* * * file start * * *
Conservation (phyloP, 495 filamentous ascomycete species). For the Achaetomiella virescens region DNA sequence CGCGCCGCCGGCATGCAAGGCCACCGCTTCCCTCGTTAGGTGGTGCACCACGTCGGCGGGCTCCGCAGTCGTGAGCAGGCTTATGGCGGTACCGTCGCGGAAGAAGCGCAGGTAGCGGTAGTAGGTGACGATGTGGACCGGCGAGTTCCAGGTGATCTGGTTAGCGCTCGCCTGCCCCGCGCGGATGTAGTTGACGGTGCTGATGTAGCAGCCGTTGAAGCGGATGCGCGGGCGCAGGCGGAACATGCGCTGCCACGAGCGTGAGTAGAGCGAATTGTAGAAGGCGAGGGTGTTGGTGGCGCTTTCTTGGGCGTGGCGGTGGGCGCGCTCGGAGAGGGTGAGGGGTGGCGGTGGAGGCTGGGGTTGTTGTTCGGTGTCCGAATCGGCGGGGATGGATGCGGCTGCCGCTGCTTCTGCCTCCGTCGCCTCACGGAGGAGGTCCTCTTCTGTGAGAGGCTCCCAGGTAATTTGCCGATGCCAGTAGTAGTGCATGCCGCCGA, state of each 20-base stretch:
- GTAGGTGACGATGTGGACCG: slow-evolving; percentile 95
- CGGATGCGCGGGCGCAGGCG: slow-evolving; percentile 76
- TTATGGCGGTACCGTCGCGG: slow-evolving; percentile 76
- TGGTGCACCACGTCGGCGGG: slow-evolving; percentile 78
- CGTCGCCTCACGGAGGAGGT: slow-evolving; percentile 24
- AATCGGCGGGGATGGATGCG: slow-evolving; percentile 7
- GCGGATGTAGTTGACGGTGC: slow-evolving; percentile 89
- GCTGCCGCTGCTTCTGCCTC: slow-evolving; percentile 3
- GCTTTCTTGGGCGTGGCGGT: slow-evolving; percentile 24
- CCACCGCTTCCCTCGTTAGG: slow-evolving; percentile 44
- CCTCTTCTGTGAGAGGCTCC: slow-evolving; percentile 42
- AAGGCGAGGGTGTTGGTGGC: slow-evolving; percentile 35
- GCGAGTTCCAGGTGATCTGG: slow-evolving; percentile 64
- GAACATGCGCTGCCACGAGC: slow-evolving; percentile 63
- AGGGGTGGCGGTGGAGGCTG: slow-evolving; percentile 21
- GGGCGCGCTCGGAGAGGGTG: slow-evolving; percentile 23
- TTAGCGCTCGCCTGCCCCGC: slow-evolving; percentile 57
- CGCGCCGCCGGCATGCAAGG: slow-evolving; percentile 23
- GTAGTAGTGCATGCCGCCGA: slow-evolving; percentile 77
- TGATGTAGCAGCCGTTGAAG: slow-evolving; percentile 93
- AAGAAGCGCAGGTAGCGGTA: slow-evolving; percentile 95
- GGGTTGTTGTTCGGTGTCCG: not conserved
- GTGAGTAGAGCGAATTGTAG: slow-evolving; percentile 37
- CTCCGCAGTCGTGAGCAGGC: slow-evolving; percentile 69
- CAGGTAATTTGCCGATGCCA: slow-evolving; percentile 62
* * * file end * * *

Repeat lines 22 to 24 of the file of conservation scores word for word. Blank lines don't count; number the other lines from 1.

- AAGAAGCGCAGGTAGCGGTA: slow-evolving; percentile 95
- GGGTTGTTGTTCGGTGTCCG: not conserved
- GTGAGTAGAGCGAATTGTAG: slow-evolving; percentile 37